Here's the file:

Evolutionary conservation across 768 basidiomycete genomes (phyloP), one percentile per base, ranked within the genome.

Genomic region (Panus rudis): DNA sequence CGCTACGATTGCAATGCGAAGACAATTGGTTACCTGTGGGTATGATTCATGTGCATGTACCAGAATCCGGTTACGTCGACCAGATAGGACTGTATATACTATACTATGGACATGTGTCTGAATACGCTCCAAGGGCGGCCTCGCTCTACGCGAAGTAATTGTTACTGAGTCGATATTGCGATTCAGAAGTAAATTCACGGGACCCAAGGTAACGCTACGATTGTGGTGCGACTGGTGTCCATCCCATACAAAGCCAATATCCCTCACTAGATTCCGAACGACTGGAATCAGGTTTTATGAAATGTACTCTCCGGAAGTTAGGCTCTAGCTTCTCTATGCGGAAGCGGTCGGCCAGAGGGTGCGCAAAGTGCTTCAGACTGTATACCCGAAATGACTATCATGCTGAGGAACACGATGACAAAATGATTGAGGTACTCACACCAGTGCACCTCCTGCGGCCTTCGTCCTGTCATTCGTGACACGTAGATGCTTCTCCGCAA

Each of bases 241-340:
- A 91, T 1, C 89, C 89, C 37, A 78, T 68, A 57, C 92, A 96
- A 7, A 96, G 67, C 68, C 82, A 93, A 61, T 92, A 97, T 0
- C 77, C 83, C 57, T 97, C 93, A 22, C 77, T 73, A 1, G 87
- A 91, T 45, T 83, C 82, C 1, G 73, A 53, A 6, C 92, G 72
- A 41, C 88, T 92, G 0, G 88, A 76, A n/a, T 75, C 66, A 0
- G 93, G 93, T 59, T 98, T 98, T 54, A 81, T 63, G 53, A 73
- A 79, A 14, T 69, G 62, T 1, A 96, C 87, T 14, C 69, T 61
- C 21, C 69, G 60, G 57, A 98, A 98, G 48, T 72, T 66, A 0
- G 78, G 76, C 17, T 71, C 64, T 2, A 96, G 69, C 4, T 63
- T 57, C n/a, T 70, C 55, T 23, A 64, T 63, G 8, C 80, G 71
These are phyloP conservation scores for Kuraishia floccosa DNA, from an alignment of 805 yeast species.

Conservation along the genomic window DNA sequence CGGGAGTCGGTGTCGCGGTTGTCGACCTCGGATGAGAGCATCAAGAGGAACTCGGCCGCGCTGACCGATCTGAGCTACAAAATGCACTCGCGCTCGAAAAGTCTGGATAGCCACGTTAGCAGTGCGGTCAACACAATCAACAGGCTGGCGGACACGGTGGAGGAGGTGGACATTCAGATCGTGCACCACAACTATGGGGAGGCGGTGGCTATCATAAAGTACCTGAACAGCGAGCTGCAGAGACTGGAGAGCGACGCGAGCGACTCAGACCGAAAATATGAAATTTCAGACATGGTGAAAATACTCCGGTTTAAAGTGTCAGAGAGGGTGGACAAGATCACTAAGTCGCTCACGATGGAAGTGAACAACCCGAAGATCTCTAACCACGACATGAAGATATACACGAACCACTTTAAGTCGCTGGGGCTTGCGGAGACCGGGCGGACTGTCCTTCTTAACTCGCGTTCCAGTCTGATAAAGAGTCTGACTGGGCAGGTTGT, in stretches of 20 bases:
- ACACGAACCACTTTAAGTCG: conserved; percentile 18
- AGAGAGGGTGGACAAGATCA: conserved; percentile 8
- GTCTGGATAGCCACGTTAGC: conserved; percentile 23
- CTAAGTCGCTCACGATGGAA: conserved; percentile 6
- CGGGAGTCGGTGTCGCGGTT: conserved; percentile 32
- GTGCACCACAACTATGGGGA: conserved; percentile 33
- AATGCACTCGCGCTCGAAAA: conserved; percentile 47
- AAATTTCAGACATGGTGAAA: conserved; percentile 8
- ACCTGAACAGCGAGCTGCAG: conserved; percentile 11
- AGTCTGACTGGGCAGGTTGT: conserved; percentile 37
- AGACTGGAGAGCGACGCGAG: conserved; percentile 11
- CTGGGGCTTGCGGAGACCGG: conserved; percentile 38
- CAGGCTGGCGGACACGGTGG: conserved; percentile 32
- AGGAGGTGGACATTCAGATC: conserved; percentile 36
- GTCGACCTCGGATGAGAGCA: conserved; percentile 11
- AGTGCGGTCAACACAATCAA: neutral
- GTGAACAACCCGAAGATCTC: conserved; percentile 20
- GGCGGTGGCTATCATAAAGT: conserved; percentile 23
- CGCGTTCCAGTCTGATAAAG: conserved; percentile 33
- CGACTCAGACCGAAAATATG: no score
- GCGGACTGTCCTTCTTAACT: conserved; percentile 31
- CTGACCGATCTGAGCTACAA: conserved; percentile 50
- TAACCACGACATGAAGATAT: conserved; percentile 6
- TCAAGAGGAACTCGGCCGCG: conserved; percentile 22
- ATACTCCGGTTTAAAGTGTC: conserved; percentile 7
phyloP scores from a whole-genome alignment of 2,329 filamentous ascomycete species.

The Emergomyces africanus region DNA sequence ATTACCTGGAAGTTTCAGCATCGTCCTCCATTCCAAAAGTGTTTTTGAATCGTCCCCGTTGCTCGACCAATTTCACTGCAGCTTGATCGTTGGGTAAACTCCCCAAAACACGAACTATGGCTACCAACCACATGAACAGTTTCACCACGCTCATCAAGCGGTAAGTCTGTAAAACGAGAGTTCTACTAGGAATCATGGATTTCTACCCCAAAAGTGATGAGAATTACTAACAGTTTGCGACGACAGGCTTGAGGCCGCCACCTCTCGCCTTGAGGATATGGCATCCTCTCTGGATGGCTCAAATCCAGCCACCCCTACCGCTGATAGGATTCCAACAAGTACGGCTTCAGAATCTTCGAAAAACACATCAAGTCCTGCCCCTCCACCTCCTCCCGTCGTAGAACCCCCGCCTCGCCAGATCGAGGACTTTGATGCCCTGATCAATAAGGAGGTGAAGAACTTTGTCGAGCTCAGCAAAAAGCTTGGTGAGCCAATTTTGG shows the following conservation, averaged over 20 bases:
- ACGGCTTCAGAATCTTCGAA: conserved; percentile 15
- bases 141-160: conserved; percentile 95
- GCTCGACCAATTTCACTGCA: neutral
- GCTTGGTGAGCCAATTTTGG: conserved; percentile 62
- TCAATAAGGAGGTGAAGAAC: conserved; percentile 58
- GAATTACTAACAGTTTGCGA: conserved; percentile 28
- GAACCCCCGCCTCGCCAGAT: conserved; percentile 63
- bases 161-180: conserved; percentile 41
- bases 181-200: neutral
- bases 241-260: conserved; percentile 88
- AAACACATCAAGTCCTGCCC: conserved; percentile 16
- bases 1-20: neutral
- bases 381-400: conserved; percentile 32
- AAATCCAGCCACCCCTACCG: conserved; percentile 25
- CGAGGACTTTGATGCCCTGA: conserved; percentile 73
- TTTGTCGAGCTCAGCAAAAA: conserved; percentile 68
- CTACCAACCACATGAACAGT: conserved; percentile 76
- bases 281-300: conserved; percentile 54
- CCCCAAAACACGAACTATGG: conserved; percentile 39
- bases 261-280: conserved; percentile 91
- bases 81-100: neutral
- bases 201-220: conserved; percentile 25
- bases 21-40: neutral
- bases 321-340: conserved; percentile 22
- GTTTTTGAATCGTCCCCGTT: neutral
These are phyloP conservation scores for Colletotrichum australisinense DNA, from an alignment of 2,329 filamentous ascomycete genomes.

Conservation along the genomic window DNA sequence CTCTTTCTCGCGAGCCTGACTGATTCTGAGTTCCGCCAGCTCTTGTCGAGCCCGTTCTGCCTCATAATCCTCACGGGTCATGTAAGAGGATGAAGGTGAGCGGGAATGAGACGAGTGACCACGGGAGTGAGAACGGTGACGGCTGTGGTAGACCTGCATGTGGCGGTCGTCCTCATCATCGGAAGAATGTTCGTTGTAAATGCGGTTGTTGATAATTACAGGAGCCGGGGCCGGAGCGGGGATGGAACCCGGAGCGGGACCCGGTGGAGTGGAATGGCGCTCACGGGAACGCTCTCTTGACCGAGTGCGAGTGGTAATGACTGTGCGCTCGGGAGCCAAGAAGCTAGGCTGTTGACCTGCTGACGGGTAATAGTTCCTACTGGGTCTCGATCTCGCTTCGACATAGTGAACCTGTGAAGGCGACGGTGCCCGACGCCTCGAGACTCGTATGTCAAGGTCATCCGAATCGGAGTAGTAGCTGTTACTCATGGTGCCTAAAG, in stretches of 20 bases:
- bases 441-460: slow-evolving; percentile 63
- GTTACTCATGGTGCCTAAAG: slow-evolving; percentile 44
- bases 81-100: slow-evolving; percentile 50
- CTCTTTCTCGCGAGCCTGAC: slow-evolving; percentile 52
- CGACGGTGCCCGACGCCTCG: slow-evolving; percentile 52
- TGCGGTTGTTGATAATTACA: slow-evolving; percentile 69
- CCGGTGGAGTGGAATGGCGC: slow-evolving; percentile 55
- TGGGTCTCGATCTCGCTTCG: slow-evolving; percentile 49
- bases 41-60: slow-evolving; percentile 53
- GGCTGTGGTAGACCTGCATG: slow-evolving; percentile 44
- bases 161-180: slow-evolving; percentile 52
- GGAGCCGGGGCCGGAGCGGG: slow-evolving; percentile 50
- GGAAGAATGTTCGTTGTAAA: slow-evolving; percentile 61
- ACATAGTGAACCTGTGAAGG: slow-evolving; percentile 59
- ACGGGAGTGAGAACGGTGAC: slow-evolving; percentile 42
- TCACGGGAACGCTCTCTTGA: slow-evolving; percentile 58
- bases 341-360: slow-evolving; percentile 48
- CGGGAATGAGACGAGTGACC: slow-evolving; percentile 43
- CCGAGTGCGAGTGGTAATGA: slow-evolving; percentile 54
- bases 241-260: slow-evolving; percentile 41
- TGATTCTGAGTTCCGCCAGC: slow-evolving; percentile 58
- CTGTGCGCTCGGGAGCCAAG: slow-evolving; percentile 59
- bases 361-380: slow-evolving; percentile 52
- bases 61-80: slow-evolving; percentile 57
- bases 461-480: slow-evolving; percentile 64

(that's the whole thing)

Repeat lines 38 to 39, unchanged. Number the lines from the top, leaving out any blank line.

- TAACCACGACATGAAGATAT: conserved; percentile 6
- TCAAGAGGAACTCGGCCGCG: conserved; percentile 22